E3 2015: No Man’s Sky is Like Grand Theft Auto Without Missions

Ever since No Man’s Sky was announced, it’s seemed like an impossible game. The gaming audience is a cynical crowd, burned by endless streams of lofty promises, so everyone treads lightly around the massive space exploration title with whispers, bated breath and a collective prayer that it won’t be just another disappointment. From questions of how such a small development studio will be able to create potentially the biggest game ever created to what you’ll even do in the game beyond “explore,” mystery has swirled around No Man’s Sky like so many stars and undiscovered planets.

But finally, at E3 2015, we’re getting a picture of what No Man’s Sky might actually turn out to be.

Diplo

No Man’s Sky, as described by director Sean Murray, is a lot like Grand Theft Auto without missions. Murray wants players to go into the game as blind as possible, not really sure what to do, where to go, or where the lines are drawn in what you’re able to do. On stage at Sony’s E3 press conference, Murray picked a planet at random to travel to, demonstrating what a typical day in the game’s universe is really like. Expecting giant creatures, a space battle or something grandiose to show off in front of thousands of people, Murray was instead greeted by plants, peaceful creatures and “E3 fish.” That’s the key to No Man’s Sky: you can never quite count on anything.

As he continued to explore and began destroying structures to farm minerals, he met resistance from robots protecting the planet; suddenly, No Man’s Sky turned into a rudimentary first-person shooter for a brief moment. People have wondered for so long what they’ll be doing on these planets, moons, asteroid fields and vast expanses of space, and Murray answered them loud and clear: lots of stuff.

Planets are destructible, so you can mine them for crafting resources. You can shoot robots on foot. Local creatures may be hostile or friendly, or merely apathetic to your presence. You can find a freighter transporting valuables through space and protect it from pirates or attack it yourself. You can warp into a zone and find a battle between factions raging that you can jump into if you so choose. That battle will rage independent of your choice to intervene or not, so it really is up to you. Keep in mind, though, that your actions will have consequences: attack a faction and they might shoot you first next time you’re in their little patch of space. There’s also a wanted level in the top-right corner of the screen in the vein of Grand Theft Auto, and you can incur the wrath of the space-police by killing innocents or otherwise causing chaos.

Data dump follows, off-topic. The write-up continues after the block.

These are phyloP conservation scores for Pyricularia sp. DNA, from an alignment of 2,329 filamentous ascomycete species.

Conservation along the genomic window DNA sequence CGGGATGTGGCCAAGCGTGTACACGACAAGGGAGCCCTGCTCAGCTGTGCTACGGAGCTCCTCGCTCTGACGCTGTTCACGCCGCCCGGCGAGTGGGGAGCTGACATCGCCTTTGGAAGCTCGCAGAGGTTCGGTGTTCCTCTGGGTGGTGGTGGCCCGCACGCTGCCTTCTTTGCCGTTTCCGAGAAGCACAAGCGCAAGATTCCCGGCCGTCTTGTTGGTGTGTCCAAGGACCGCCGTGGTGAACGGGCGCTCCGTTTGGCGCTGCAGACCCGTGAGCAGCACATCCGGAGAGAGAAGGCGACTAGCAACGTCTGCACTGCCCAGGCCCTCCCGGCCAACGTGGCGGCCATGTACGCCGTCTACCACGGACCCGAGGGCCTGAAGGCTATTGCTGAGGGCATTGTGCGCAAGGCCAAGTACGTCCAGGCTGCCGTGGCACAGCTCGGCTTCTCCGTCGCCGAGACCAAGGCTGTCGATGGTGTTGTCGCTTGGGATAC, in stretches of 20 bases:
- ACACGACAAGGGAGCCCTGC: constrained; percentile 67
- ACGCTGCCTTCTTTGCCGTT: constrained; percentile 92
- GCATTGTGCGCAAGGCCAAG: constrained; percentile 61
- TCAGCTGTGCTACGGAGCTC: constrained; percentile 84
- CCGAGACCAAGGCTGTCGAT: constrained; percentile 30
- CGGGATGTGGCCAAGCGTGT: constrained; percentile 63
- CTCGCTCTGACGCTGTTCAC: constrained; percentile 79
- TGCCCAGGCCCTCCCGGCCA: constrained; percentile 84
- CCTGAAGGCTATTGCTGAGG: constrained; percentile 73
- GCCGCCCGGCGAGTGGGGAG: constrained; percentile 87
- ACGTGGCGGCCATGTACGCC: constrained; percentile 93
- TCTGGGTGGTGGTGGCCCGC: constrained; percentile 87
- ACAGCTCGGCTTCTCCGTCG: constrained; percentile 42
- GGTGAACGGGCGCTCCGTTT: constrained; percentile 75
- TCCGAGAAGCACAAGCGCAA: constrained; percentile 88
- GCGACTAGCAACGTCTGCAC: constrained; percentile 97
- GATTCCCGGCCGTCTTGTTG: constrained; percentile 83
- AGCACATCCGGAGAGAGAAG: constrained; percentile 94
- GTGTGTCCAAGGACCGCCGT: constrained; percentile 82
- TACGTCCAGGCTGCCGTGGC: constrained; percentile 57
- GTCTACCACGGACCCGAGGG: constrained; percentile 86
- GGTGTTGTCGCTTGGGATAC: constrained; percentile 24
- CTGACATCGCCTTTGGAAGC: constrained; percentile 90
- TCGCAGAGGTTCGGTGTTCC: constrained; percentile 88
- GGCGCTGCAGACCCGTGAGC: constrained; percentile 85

From the sound of it, the game never tells you to do anything specific, really, and Murray describes it as “an action sandbox.” There are plenty of elements of No Man’s Sky that won’t be made super obvious to players and you’ll need to figure them out for yourself.

Fleet.0

No Man’s Sky also has persistent multiplayer, but players expecting to hop in and play a few rounds of deathmatch might want to look elsewhere. Murray compares the game’s style to thatgamecompany’s Journey, a game with seamless, drop-in/drop-out cooperative play with strangers but with extremely limited player interactions. With such a massive universe to explore, players probably won’t bump into each other all that often and it’s not hard to imagine many players never meeting another human in the entirety of their time with No Man’s Sky. Instead, you’ll find the traces of other players, like previously discovered planets or creatures.

Murray wasn’t able to announce a release date for the game, but he did confirm that No Man’s Sky will also be coming to PC as close as the team can possibly muster (no guarantees for day and date parity). He mentioned that the team assumed Sony would take issue with the game’s PC release, but said that the company has been extremely supportive in the same fashion as Street Fighter V, which will be coming exclusively to PS4 and PC.

Even with this more comprehensive look at No Man’s Sky, there’s still plenty of mystery to be poked through, but it sounds like we won’t be getting many more details for a while: Murray said the game will probably go back on media blackout for the time being.